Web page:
Benjamin McConley and Jason Van Eman billed themselves as producers and financiers.
They offered to provide financing to investors and other producers working on motion pictures, theater performances and other projects, court records show.
The problem, U.S. authorities say: It was a “scheme to steal money,” as the men never intended to follow through on their promise.
McConley, 37, of South Florida, Van Eman, 41, of Oklahoma, and a third man, former Wells Fargo Bank employee Benjamin Rafael, 30, of South Florida, now face federal charges of fraud and money laundering.
McConley and Van Eman were arrested Monday. Rafael was arrested Saturday.
Investigators say over a six-year period — from 2013 to 2019 — the men bilked tens of millions of dollars from investors, producers and lenders who signed fake funding agreements, according to an indictment. The U.S. Attorney’s Office said in a news release Monday that the men “guaranteed that the victims’ cash contributions or loans would be ‘matched’ dollar-for-dollar.”
The funds would then be used to secure loans from financial institutions, the U.S. Attorney’s Office said.
The victims were told to deposit money into an account and were promised the matching funds would follow, records show. But the victims were transferring money into “bank accounts that were actually controlled by McConley and his co-conspirators,” the U.S. Attorney’s Office said.
“According to the funding agreements, McConley and Van Eman were to apply for a line of credit from the bank using the monies held in the secure bank account as collateral,” the U.S. Attorney’s Office said. “During the course of the alleged scheme, McConley and Van Eman falsely and fraudulently assured victims that lines of credit had been applied for and approved by the financial institutions associated with the purportedly secure bank accounts.”
The men didn’t make good on any of their promises, investigators said.
“In truth, McConley never ‘matched’ the victims’ contributions or loans as promised in the funding agreements,” the U.S. Attorney’s Office said. “Instead of fulfilling their promises to victims, it is alleged that McConley and Van Eman stole the victims’ money by transferring funds from the purportedly secure bank accounts to McConley and Van Eman’s personal and corporate bank accounts, often within days of the victims’ contributions or loans.”
Investigators say McConley and Van Eman directed Rafael, 30, a onetime Wells Fargo Bank employee, “to falsely assure victims about the security of their funds,” the U.S. Attorney’s Office said.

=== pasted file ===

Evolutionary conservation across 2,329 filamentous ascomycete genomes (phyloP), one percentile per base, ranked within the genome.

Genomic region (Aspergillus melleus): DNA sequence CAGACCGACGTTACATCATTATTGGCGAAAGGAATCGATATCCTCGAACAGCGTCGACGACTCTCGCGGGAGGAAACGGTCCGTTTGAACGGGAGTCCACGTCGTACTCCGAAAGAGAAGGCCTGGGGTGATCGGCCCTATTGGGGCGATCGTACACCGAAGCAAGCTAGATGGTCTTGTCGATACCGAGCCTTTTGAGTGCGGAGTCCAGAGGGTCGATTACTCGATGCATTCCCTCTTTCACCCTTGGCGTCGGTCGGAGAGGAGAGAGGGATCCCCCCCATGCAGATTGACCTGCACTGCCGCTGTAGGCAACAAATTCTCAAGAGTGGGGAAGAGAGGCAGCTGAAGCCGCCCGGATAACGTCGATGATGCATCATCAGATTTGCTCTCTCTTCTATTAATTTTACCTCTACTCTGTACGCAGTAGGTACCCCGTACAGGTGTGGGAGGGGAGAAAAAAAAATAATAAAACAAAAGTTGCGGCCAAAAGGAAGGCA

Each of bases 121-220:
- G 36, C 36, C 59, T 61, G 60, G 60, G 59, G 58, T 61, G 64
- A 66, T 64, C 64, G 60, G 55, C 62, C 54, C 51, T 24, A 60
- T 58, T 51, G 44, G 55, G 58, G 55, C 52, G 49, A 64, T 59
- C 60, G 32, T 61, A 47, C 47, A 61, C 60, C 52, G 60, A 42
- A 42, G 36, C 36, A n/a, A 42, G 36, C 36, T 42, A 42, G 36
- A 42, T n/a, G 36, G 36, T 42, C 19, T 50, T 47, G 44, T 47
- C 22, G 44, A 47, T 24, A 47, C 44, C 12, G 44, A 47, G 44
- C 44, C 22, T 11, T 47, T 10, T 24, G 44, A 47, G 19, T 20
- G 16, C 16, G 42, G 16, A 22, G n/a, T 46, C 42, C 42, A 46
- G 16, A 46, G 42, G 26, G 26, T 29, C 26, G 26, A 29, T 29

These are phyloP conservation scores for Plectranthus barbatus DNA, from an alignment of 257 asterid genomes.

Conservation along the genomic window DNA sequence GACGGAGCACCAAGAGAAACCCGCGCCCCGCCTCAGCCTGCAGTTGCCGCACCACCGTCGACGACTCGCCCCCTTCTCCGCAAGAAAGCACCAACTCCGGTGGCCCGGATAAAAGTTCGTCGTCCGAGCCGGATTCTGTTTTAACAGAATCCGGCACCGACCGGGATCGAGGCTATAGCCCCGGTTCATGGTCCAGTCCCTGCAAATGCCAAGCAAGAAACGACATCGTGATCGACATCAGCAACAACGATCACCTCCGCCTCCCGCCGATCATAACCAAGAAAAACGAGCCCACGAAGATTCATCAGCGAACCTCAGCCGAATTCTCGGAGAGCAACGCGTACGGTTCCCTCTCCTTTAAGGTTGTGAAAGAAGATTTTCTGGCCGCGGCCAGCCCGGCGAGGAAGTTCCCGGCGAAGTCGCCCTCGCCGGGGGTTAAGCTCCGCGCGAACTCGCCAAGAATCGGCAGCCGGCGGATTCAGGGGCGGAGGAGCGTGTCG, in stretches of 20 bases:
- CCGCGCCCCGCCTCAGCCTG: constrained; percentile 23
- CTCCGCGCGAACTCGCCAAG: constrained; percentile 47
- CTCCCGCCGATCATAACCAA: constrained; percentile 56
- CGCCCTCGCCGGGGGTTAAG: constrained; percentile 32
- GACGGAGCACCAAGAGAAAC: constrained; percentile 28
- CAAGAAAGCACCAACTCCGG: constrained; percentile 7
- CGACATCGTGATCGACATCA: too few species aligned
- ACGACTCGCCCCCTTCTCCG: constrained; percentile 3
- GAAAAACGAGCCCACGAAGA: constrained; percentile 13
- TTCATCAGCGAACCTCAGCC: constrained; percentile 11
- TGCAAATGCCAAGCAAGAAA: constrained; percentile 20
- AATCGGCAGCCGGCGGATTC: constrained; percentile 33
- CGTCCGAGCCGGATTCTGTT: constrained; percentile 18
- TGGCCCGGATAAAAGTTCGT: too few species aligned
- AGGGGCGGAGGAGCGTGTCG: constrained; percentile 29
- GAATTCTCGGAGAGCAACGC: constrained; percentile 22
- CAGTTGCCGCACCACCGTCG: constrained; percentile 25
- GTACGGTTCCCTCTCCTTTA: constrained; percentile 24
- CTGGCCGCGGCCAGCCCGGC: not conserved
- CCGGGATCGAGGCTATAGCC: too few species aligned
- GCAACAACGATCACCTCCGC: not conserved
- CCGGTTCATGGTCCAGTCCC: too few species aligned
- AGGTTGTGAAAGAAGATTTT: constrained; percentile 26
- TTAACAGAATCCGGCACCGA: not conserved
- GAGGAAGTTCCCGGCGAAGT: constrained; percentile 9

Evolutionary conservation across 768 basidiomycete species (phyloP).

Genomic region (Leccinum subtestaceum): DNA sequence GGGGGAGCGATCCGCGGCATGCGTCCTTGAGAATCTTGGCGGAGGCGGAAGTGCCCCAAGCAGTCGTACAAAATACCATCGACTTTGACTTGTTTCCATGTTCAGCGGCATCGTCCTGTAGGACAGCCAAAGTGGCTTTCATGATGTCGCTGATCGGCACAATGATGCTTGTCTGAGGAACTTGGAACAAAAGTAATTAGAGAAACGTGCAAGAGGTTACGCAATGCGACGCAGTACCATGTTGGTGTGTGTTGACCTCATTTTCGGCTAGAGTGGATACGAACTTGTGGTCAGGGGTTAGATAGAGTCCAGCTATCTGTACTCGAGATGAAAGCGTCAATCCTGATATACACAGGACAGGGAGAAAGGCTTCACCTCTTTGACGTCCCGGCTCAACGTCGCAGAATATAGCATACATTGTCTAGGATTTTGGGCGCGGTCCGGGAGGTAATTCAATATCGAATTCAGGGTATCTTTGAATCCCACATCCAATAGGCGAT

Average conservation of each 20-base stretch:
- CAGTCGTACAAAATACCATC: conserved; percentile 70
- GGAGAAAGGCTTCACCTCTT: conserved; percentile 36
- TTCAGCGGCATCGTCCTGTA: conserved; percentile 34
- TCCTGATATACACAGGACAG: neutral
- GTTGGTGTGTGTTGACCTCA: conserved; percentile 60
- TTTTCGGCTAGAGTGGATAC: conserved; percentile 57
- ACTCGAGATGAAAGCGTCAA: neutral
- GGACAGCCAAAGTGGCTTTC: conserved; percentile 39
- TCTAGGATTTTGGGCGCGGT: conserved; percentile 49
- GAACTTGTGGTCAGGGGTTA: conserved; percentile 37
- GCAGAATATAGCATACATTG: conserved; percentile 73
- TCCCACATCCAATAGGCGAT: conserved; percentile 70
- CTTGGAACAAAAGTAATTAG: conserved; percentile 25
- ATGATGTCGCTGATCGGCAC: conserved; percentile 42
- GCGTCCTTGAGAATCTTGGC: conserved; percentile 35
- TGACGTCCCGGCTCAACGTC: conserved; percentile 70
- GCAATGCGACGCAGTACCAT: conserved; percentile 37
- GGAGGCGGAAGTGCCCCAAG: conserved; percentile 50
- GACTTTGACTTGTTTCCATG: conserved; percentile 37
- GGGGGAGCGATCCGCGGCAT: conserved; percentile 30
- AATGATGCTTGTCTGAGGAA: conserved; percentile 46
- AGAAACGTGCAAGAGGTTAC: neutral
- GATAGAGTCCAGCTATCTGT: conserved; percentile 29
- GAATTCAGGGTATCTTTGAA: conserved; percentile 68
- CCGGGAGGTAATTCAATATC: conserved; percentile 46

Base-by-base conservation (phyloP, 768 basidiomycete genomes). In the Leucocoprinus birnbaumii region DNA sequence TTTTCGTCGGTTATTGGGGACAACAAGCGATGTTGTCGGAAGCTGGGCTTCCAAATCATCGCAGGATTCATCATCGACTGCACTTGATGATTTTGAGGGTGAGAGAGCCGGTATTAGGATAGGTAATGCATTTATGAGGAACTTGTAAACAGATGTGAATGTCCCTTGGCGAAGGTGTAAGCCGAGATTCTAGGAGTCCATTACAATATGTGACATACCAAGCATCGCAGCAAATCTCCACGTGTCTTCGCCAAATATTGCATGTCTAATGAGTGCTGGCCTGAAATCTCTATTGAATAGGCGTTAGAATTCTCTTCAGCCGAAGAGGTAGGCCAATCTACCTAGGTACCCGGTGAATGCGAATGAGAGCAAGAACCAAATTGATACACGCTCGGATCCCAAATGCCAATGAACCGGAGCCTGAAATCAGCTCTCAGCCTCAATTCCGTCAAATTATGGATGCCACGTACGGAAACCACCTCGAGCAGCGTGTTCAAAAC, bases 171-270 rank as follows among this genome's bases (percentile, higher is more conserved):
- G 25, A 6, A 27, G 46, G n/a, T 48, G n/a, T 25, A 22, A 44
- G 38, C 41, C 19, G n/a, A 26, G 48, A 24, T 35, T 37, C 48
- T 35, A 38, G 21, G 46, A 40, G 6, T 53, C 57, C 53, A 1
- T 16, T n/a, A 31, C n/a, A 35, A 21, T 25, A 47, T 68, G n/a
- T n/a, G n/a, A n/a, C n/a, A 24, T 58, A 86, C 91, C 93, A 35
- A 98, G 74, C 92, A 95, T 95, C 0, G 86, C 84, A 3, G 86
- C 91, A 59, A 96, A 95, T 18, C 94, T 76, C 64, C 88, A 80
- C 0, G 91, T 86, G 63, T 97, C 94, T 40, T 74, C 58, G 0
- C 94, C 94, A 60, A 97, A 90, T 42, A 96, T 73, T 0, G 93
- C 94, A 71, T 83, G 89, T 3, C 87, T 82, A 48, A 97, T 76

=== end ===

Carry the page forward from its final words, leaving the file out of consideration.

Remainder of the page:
“During the course of the scheme, Rafael falsely told victims that their contributions or loans had been ‘matched’ and that McConley and Van Eman had applied for lines of credit at Wells Fargo Bank as promised in the funding agreements,” the U.S. Attorney’s Office wrote in the news release. Rafael was fired from Wells Fargo in 2015.
But the men told their clients that Rafael worked there, the indictment says.
“McConley, Van Eman, and Rafael also created and transmitted false and fraudulent bank documents, including purported bank letters, account signature cards, and deposit account balance summaries,” the U.S. Attorney’s Office wrote in the news release.
Eventually, the U.S. Attorney’s Office said, the victims started asking for their money back and the men blamed “bank compliance issues.” The denial led to civil suits.
To protect themselves, McConley and Van Eman hired an online reputation management firm to “hide negative information about them,” the U.S. Attorney’s Office said.
“Throughout the course of the charged scheme, McConley, Van Eman, and Rafael used stolen money to purchase luxury automobiles, personal watercraft, real estate, jewelry, home furnishings, designer clothes, hotel accommodations, and private and commercial air travel,” the U.S. Attorney’s Office wrote in the news release.
McConley and Rafael made their initial appearances on the charges before U.S. Magistrate Judge Lisette M. Reid in Miami on Monday. Van Eman made his initial appearance on Friday in Tulsa, Oklahoma.
The men are facing up to 20 years in prison on the wire fraud conspiracy and wire fraud charges, and up to 10 years in prison on each of the money laundering conspiracy and money laundering charges.